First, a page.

The book: Before the institution of slavery was abolished, there was a period of “gradual emancipation,” allowing slavery to be simultaneously legal and not, while the practice declined.  Meanwhile, conflicting laws led to convoluted moral and legal situations, such as the 1836 New Jersey case of Minna, a slave who was leased to a woman, but then not received back by her former owner at the end of the lease. The woman sued Minna’s former owner for the future years of care she provided Minna, but it was ruled she had only extended the servant a “voluntary courtesy.”

Professor of history and law Hendrik Hartog explores this extraordinary scenario in The Trouble with Minna: A Case of Slavery & Emancipation in the Antebellum North (University of North Carolina Press), focusing on how beliefs about freedom, slavery, property, and contracts collided in this case during pre-abolition New Jersey. He delves deep into the historical moment, citing extensive legal arguments and cases in the 18th and 19th centuries to demonstrate the beliefs of the lawyers, judges, and the public about slavery, as well as how the language of “voluntary courtesy” appeared in a multitude of cases following the judgment about Minna.

The author: Hendrik Hartog is Class of 1921 Bicentennial Chair in the History of American Law and Liberty at Princeton University and author of Public Property and Private Power.

Opening lines: In September 1822, Elizabeth Haines, a widow, rented a slave. The lease was for a term of just under four years and cost the widow sixty dollars. As a result of the lease, a woman named Minna or Minner, whose last name was never given, left the household of her owner, Henry Force, to live with Mrs. Haines in Elizabethtown, one township over and about eight miles away.

At the time, the lease of a slave was a routine legal transaction. Like other rentals, it did not require an explanation. It is thus not surprising that Mrs. Haines never said anything about why she had rented Minna, nor did Mr. Force ever explain why he had let her go. Such limited-term transactions just happened.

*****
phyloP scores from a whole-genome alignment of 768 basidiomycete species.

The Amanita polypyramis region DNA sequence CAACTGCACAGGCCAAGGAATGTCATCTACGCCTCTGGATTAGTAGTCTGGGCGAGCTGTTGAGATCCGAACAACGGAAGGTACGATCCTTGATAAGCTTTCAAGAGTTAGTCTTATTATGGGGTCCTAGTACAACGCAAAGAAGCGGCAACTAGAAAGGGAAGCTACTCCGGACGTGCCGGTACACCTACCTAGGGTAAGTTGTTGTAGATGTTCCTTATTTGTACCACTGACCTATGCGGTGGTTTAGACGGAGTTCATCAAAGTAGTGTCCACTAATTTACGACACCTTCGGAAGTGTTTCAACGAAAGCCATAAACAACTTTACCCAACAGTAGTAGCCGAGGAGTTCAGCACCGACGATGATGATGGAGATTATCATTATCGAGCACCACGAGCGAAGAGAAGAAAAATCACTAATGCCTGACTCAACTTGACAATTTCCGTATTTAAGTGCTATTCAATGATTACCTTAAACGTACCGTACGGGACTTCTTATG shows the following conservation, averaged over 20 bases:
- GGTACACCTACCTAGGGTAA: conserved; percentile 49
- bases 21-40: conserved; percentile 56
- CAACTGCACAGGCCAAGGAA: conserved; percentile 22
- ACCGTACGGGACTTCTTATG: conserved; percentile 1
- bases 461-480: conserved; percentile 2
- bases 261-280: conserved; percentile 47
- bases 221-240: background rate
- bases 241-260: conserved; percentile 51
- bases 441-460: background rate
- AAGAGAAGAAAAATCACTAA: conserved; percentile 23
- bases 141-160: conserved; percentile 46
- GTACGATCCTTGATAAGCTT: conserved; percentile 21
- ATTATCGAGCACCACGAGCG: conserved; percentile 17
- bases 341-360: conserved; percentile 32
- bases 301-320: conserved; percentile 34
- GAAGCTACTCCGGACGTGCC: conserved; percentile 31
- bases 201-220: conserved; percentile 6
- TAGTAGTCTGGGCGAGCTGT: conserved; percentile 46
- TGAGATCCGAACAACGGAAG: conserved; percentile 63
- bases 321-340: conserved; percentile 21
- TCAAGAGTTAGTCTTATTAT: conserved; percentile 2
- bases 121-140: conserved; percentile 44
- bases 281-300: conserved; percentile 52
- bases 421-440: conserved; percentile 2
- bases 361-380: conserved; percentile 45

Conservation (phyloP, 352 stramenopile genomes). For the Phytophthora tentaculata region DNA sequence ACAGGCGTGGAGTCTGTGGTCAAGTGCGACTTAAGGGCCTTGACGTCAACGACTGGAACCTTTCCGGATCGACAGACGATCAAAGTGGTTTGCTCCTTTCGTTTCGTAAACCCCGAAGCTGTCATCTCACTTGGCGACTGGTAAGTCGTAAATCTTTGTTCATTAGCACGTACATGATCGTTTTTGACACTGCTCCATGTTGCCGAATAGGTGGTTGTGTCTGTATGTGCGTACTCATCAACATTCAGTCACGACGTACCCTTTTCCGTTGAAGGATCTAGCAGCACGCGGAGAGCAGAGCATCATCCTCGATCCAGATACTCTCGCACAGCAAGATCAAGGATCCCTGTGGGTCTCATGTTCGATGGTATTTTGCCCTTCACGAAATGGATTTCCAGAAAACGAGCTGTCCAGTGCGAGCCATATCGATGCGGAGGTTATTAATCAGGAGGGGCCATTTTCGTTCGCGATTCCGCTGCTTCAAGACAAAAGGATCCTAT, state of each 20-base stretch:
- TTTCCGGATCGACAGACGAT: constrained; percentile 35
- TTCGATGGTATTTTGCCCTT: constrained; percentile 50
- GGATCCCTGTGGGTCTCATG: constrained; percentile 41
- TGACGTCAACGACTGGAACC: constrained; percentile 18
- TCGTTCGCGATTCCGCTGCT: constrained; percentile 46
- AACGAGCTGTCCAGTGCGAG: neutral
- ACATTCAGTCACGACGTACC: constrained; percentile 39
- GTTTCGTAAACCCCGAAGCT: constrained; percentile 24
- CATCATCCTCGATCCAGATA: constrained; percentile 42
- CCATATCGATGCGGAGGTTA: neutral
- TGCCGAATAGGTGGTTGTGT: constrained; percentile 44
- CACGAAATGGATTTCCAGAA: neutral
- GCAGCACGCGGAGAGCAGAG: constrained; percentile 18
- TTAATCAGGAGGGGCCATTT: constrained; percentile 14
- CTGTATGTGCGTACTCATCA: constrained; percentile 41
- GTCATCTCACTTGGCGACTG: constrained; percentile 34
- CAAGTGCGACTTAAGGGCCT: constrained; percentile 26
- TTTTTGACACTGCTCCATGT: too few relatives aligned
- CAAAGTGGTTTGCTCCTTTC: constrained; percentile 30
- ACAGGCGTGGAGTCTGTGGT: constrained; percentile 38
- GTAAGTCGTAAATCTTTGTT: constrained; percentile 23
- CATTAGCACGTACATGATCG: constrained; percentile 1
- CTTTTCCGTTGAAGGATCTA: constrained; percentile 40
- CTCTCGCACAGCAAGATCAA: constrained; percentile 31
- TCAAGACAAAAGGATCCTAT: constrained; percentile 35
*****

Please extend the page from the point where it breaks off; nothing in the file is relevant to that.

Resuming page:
What did the lease mean for Minna? For her, too, it was most likely not an unexpected event. The lease took place about a year after she had arrived in Mr. Force’s household, and it was quite possibly not the first or even the second time that she had been treated as transacted and commodified property in motion. Each such transaction must have been a difficult, perhaps fearful, moment in its way. There would be no reason to assume that Minna was getting anything out of the transactions, other than the chance to work for different masters and mistresses. And the consequences could have been much worse than that. Still, these were the terms of her life, as an enslaved person living in New Jersey. Her movement from one household to another was her lot, as it was for others like her. The lease remained a routine legal transaction, even as it was shaped by the global slave trade, the Middle Passage, the capitalist market for commodities, and also, perhaps, the rise of an antislavery persuasion. Minna had been leased—transferred from the control of one white person to another.

But in 1836, more than thirteen years after the lease was made, long after the term had ended, Elizabeth Haines went to a county court to ask that Henry Force compensate her for the cost of Minna’s care. That would not have been a routine act on Haines’s part, and as far as I can tell, it was the only time Haines ever went to court to litigate a case. It was also a rare case of a lessee suing for compensation for the care of a lessor’s slave. But according to Mrs. Haines’s claims, Minna had been “worthless” as a worker; she drank, and she had become blind in one eye. Mr. Force had refused to take her back, even though Minna remained Force’s responsibility and her “care” was costly.

The county court ordered Force to pay damages to Haines. But in 1840, the New Jersey Supreme Court reversed the decision. Although Minna remained Force’s legal and moral responsibility, the appellate court decided that Haines had no right to compensation for Minna’s care. What Haines had done for Force, in caring for his slave and thus his property, was instead something the majority of the court defined as a “mere voluntary courtesy.”

Over the course of the next century, courts around the country often borrowed the language Justice Gabriel Ford used in writing what was treated as the majority’s opinion in Force v. Haines, sometimes without attribution. The case became an occasional citation for the principle that Anglo-American law would not reward those who voluntarily took on care responsibilities. It shaped the boundaries of a nebulous and much-contested late nineteenth-century doctrinal category in legal thought: the realm of “quasi-contract.” It exemplified the distinctiveness—the exceptionalism—of Anglo-American contractual theory, as often contrasted with Roman law and other European understandings. The activities of those understood in European law as “benevolent intervenors,” including those who provided many forms of care work, were taken instead to be the acts of mere “volunteers” or “officious intermeddlers.” Those who borrowed that language almost never identified it as coming out of a case about the care of a slave.

Reviews: “This remarkably provocative, thoughtful, and original work is marked by Hartog’s gift for storytelling, his mastery of the law, and his exquisitely nuanced appreciation for the quirks of human motivation as shaped by the codes of American legal culture.” – Amy Dru Stanley, University of Chicago